Vesper Vigil by Bronwen Tate
Published by above/ground press, 2016.
"You sleep, I sigh, we mingle breath like lovers –
I reach a stealthy hand, adjust the sheet.
Somewhere between sentiment and complaint
are words to name the child sleeping here"
So begins Vesper Vigil, a collection of sonnets which chronicle the last weeks of Bronwen Tate’s pregnancy with this perfectly succinct ambiguity – how it feels to be pinned down by what we love most. True to her intent, Tate records both the daily parenting of her young son and the approaching birth of her daughter without getting precious or irate. Instead, she employs a tenderness that seesaws between love and pain, gentle yet sore to touch.
“Will this lumpy baby ever come out?”
Owen considers, replies “I don’t know”.
So we measure days in peaches, bruises,
bruised peaches, it’s the body that chooses."
Tate explores the fragile limits of our bodies – how we feed, grow and injure them – within the framework of domesticated routines that gauge her excruciating wait. Every seemingly casual digression probes one of two spectres, the impending pain or joy. They’re a package deal, of course, and her bittersweet tone acknowledges it. Like the development of a fetus, these sonnets mature in nerves that feel deeply rooted thanks to the sing-song rhyme scheme. Each page can encapsulate hours or weeks. Her choice of form allows that compression rate without sacrificing a fluid rhythm, though – as is common with the sonnet – rhymes occasionally raise an eyebrow. (Did she really play disco, or does it just rhyme with San Francisco, etc.?) In any case, by the time she’s admitted to her hospital room, the anxiety and loneliness of third-trimester pregnancy is palpable:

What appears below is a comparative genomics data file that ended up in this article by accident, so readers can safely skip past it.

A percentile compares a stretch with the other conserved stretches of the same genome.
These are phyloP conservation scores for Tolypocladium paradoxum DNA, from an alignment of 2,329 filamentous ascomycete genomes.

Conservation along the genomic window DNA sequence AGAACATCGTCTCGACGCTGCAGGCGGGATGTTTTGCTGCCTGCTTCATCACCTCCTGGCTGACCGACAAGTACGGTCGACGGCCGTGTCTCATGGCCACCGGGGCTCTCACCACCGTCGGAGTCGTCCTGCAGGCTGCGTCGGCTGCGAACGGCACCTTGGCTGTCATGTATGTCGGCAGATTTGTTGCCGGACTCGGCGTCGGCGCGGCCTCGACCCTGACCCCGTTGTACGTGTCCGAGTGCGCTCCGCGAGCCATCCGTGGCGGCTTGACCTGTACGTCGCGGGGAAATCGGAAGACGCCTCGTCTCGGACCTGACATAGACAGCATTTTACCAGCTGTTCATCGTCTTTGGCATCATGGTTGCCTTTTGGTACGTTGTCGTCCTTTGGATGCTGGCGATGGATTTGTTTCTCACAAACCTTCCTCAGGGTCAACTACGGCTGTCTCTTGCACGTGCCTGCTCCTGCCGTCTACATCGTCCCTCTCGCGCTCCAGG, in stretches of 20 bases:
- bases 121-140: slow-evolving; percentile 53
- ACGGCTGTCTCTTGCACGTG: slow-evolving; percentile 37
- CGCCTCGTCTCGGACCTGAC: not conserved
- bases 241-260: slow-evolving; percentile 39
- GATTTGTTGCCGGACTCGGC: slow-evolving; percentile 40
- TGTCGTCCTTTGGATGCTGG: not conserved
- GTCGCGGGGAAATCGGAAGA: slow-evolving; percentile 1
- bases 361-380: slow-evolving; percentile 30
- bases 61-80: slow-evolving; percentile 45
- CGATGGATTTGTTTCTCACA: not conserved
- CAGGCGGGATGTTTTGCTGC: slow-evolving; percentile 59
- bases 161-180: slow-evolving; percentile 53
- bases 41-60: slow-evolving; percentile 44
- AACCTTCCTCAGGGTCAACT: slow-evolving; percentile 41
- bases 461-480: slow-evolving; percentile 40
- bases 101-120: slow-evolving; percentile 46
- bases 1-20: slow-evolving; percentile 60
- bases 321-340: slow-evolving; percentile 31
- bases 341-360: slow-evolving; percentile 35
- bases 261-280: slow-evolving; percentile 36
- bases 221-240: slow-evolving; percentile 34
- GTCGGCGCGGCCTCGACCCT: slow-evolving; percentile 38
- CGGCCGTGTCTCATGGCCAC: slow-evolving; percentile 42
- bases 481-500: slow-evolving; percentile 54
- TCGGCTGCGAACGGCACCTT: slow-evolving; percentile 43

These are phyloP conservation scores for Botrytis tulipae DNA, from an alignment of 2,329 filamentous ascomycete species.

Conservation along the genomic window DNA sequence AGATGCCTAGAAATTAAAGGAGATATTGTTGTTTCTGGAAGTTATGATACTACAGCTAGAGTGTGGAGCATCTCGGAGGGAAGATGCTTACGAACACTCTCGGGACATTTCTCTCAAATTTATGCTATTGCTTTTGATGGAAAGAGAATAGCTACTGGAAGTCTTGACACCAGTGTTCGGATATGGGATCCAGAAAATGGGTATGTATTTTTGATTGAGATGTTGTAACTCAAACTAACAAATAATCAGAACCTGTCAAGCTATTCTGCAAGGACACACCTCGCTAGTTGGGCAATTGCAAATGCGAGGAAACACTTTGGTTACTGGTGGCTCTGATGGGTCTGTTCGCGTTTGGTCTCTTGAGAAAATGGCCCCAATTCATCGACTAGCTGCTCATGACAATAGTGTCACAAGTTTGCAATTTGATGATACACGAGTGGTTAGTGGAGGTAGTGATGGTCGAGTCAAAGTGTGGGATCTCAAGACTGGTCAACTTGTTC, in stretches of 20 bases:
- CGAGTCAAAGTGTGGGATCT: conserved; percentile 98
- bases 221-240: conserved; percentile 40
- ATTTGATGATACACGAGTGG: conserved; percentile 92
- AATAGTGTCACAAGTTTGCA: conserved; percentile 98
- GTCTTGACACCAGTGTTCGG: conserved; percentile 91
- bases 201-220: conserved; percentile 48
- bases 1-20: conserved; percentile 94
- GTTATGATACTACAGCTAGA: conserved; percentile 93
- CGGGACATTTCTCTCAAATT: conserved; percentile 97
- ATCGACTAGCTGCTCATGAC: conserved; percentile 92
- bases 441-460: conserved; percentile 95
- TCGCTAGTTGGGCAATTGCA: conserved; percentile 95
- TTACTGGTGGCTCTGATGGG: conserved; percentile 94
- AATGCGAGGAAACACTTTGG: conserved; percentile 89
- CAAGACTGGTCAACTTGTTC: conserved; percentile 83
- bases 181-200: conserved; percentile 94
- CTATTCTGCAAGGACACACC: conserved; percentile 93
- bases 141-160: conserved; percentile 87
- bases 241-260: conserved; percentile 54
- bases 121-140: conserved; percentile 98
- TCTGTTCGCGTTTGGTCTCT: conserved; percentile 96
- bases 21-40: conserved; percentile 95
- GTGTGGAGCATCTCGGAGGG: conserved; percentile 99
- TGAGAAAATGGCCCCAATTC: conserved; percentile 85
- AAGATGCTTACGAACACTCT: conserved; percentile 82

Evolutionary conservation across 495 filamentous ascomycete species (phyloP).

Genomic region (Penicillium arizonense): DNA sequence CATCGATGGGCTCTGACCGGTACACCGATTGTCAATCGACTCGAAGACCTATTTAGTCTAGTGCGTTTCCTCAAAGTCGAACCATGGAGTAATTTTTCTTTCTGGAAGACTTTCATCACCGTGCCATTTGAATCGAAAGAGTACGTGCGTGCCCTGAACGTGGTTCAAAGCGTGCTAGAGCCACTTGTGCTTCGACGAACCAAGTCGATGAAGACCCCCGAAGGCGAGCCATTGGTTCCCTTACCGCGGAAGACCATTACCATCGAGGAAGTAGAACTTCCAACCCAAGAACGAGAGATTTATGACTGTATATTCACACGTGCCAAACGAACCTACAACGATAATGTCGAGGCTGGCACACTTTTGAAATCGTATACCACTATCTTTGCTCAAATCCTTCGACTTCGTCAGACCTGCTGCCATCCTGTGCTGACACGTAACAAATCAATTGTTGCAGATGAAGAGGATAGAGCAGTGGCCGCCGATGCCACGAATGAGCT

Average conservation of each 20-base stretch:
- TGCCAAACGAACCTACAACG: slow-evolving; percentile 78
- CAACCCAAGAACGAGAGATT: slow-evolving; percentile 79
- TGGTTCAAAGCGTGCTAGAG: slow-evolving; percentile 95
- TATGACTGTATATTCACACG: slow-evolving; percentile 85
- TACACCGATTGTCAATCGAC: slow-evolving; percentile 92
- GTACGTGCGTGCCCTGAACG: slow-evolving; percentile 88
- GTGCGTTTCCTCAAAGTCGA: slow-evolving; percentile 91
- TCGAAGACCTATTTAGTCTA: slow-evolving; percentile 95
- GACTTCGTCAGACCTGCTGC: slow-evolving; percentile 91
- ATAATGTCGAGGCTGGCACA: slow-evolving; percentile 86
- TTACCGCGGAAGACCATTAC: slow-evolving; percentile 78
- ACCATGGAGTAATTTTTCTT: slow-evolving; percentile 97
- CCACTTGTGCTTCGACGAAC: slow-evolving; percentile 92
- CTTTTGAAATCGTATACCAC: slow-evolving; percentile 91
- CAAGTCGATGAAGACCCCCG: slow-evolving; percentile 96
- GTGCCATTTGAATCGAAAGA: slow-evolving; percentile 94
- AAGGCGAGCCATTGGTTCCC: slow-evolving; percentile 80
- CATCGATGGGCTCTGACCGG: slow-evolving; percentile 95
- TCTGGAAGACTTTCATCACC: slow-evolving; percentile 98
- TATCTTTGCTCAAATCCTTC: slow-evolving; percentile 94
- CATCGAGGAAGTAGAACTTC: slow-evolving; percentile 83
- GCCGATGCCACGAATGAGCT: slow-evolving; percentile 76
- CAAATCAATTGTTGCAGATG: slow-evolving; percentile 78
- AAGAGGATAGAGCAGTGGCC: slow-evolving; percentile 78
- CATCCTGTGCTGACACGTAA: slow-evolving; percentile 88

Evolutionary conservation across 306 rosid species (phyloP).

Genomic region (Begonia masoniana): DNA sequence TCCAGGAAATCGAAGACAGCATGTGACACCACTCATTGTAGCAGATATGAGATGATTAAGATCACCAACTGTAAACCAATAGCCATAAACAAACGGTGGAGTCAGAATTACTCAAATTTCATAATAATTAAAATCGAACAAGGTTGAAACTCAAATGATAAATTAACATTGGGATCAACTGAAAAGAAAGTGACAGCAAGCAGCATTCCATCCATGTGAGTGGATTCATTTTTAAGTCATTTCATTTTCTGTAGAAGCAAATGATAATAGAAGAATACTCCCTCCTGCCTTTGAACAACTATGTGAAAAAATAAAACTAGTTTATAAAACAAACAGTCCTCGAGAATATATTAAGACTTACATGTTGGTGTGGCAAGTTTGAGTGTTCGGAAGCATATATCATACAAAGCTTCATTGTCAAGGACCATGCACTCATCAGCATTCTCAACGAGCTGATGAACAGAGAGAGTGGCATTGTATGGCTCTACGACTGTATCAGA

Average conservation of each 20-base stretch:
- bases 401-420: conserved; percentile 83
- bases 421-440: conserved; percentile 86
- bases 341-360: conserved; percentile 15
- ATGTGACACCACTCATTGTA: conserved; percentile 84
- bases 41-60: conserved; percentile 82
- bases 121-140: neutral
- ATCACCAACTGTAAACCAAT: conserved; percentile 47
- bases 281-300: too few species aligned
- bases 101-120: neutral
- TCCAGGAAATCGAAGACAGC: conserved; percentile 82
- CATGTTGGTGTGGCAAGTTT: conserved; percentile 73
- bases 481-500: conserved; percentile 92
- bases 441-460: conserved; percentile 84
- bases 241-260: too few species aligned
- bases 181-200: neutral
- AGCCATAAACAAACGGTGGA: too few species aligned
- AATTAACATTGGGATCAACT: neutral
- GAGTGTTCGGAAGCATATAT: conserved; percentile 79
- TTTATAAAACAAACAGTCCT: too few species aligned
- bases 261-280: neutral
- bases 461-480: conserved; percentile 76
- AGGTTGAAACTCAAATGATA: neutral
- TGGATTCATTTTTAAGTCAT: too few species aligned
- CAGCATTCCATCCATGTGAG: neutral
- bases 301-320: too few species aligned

"I’ve taken Misoprostol, Cervidil,
now sitting, watch contraction numbers rise,
one hand to hold the heart monitor still,
slight lag between the pain and peaking highs.
We left with early fog but found no bed,
paced corridors and watched the shifting crane,
took Owen to a playground, sat and read,
called only to be postponed again.
At two at last they showed me to my room,
this prison of uncertain duration,
can’t leave these walls till baby quits the womb,
perch on window bench, await dilation.
Alone now, I breathe through pains, try to sleep.
The road to you be gentle, dark, and steep."
Reading the above selection, I realize how little I’ve contemplated the psychological effects of pregnancy and childbirth. (Just analyzing Tate's thought that, once admitted, she cannot leave the hospital without first enduring an unknown pain gives my pulse a race.) As someone who looks in on parenthood from the outside, that’s my biggest takeaway from this chapbook. Tate manages to imbue archetypal family dynamics with a memorable dose of personal details, creating an unguarded glance at motherhood in transition.